General issues: British colony 1937-1942, British military administration 1945-1946, British colony 1946-1947, Self government 1947-1948, Union of Burma 1948-1974, Socialist Republic of the Union of Burma 1974-1988, Union of Burma 1988-1989
Country name on general issues: Burma
Special issues: Burmese Independence Army Henzada issues 1942, Myaungmya issues 1942, Pyapon issues 1942, Japanese occupation 1942, Japanese occupation/Shan States 1943, State of Burma 1943-1945
Currency: 1 Rupee = 16 Annas = 12 Pies 1937-1953, 1 Kyat = 100 Pyas 1953-1989
Population: 15 360 000 in 1937, 40 030 000 in 1989
Political history Burma
Burma is located in southeastern Asia. At the start of the 19th century Burma is an independent kingdom in which many ethnic groups live, some of which pay only nominal respect to the king. The British colonize Burma in three stages following the three Anglo-Burmese wars in 1824-1826, 1852 and 1885. The British ruled Burma as a province of British India, although special legislation was put in place as Burma was a largely Buddhist state – other than the largely Hindu and Muslim British India. While most of Burma was under direct colonial rule, the Shan and Karenni States were governed as princely states with a certain amount of internal self government. In 1937, Burma became a colony in its own right, no longer being governed from British India but directly by the Colonial Office in London.
WWII and aftermath
In the advance of WWII, Burmese nationalists look to Japan to support their strive for an independent Burma. With Japanese support the Burmese Independence Army is set up. In WWII Burma, in 1942, is overrun and occupied by Japan – supported by the Burmese Independence Army. The Japanese, subsequently, in 1943 form the State of Burma, a nominally independent republic in which the Burmese Independence Army is incorporated. Thailand – one of Japan’s allies – in 1943 annexes part of the Shan States.
In 1945, Japan surrenders Burma to the British who install a military administration. The Shan States – annexed by Thailand – are returned to Burma. The British military administration is succeeded in 1946 by a civil colonial administration.
Union of Burma
Burma gains self government in 1947 and gains full independence in 1948 as a republic by the name of the Union of Burma. The Shan and Karenni States – in colonial times governed as princely states – retain a form of self government until 1959, when they are fully integrated in the Union of Burma. This being said, the Shan States are, until the present day, a matter of concern for the central government as different factions often have the real power in the area.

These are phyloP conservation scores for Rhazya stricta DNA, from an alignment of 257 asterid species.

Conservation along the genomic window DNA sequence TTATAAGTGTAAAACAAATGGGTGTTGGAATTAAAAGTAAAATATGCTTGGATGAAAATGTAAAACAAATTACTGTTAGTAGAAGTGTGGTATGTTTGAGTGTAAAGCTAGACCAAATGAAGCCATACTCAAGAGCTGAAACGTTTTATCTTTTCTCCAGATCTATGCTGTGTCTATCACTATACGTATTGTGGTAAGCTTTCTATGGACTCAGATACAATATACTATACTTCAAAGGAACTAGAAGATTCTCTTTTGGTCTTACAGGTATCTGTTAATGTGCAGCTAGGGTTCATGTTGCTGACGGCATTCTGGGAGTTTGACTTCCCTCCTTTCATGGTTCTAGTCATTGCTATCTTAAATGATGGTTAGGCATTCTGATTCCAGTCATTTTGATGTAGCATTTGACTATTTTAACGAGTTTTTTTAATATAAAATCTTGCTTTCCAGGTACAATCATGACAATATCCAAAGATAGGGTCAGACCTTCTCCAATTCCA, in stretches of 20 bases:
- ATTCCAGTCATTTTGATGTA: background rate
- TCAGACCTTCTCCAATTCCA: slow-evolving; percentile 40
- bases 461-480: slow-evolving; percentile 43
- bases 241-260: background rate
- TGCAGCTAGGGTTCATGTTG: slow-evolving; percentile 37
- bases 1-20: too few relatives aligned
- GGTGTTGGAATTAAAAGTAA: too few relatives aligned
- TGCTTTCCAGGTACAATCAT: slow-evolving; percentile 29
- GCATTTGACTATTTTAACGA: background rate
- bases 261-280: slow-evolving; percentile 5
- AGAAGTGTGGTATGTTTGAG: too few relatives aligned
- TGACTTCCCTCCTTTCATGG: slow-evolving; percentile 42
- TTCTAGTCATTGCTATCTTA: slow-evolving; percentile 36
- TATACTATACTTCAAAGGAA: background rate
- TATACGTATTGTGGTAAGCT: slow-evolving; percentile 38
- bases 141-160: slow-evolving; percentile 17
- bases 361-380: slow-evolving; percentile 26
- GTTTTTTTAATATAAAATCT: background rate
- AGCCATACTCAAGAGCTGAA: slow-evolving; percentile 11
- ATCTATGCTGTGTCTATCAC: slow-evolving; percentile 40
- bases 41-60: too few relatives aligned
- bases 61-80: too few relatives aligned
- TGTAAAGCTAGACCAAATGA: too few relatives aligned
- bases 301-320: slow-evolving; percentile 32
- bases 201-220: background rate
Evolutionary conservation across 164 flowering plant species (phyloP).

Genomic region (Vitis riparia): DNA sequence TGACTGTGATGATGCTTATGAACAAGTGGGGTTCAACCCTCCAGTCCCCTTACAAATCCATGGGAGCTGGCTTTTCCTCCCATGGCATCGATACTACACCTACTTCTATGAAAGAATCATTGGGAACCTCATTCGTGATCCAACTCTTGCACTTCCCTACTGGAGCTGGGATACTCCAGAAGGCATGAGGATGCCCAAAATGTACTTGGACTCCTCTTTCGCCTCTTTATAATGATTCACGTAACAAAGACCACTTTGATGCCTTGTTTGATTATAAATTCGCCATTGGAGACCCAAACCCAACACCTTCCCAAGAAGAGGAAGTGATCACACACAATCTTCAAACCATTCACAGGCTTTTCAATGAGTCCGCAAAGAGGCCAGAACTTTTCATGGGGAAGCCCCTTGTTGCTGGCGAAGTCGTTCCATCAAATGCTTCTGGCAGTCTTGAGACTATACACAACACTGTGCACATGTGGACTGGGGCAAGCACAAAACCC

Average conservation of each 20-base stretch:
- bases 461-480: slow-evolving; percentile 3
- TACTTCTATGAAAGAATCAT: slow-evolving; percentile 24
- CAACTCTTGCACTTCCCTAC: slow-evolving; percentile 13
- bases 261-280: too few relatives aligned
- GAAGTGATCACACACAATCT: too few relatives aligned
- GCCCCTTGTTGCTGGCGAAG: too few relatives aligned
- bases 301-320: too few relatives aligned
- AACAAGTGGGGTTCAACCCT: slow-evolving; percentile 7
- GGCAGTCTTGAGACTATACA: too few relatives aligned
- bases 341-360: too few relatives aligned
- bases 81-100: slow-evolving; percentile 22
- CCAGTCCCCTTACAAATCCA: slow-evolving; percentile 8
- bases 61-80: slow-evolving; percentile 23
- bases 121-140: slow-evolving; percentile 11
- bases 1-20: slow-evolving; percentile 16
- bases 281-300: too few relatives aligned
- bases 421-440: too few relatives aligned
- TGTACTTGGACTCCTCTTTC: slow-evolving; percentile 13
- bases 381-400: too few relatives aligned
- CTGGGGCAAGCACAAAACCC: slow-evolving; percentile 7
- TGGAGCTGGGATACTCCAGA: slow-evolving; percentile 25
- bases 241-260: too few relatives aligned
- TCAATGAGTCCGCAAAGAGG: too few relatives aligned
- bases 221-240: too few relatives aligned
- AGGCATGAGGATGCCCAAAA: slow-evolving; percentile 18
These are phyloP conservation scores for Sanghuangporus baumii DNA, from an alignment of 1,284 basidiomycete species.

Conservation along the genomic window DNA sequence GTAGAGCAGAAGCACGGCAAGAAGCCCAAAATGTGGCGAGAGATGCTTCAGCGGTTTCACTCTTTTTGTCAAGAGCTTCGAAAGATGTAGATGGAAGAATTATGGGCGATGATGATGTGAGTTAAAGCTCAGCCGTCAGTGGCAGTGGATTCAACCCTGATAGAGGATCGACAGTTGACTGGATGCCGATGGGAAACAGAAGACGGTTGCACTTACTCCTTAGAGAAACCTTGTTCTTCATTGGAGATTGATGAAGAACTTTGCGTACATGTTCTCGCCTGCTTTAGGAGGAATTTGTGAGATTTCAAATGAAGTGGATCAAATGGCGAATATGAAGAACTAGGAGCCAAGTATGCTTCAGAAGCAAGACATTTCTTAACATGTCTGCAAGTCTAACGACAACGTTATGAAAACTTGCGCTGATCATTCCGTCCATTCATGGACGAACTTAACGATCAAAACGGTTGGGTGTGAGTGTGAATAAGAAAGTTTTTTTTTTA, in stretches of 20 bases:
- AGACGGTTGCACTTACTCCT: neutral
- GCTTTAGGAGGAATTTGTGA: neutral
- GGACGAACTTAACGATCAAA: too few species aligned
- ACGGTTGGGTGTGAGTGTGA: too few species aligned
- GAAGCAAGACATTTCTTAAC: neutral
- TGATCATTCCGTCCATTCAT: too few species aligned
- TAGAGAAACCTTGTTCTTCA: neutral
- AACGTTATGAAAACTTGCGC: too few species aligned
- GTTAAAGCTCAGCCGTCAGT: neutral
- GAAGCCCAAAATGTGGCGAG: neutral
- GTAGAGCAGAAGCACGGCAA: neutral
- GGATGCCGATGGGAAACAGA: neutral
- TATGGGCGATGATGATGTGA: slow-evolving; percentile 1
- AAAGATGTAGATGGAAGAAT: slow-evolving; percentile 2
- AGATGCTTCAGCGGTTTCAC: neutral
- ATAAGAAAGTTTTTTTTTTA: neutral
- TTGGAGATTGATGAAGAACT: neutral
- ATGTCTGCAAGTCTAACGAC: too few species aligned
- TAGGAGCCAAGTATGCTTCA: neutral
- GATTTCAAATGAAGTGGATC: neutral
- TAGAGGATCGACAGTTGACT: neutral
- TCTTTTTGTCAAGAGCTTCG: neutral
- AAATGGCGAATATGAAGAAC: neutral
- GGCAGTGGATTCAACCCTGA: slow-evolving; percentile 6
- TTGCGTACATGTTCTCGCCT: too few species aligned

In 1962, an end comes to the democracy in Burma following a military coup d’etat. The military will rule Burma until 2010. In the 1960’s, Burma is transformed into a socialist one party state and in 1974 the formal name of the country is changed to that of the socialist republic of the Union of Burma. Increasing protests in the 1980’s lead to a relaxation of the socialist regime in 1988. At that occasion, the name of the country is also changed back to Union of Burma. The name of the country is changed again in 1989, this time to the Union of Myanmar. Democracy is restored in Myanmar in 2010.
Economically the country has suffered from the isolationist, socialist policies under the military regime. Since 2010, economic reforms have taken place. Although the economy of Myanmar is in the upswing, it still is very much a developing country.
Postal history Burma
After colonization by the British, stamps from British India are used in Burma. When Burma, in 1937, becomes a separate colony, the first stamps are issued for Burma. The first issue are overprints on stamps of British India. Following the occupation by Japan, stamps are issued both by the Burmese Independence Army and the Japanese administration. The stamps of the Burmese Independence Army are locally issued in 1942 in the cities of Henzada, Myaungmya and Pyapon. These issues are Burmese stamps with the overprint of a peacock – the national symbol of Burma, also seen on some regular issues of Burma. As of 1943, stamps are issued in the name of the State of Burma. In 1943 stamps are issued specifically for use in the Shan States – throughout the history of Burma states with a special status.
After Burma has been returned to the British in 1945, the British military administration issues stamps with an overprint reading ‘MILY ADMIN’. These are superseded by the issues of the British civil administration in 1946. As Burma gains self government, the stamps of the British civil administration are overprinted in Burmese with a text meaning ‘Interim government’. Finally, in 1948, these issues are superseded by the issues of the Union of Burma. The changes in the name of the country in 1974 – Socialist Republic of the Union of Burma – and in 1988 – Union of Burma – are reflected in the full name of the country on the stamps issued in these periods. As of 1989, stamps are issued in the name of the Union of Myanmar.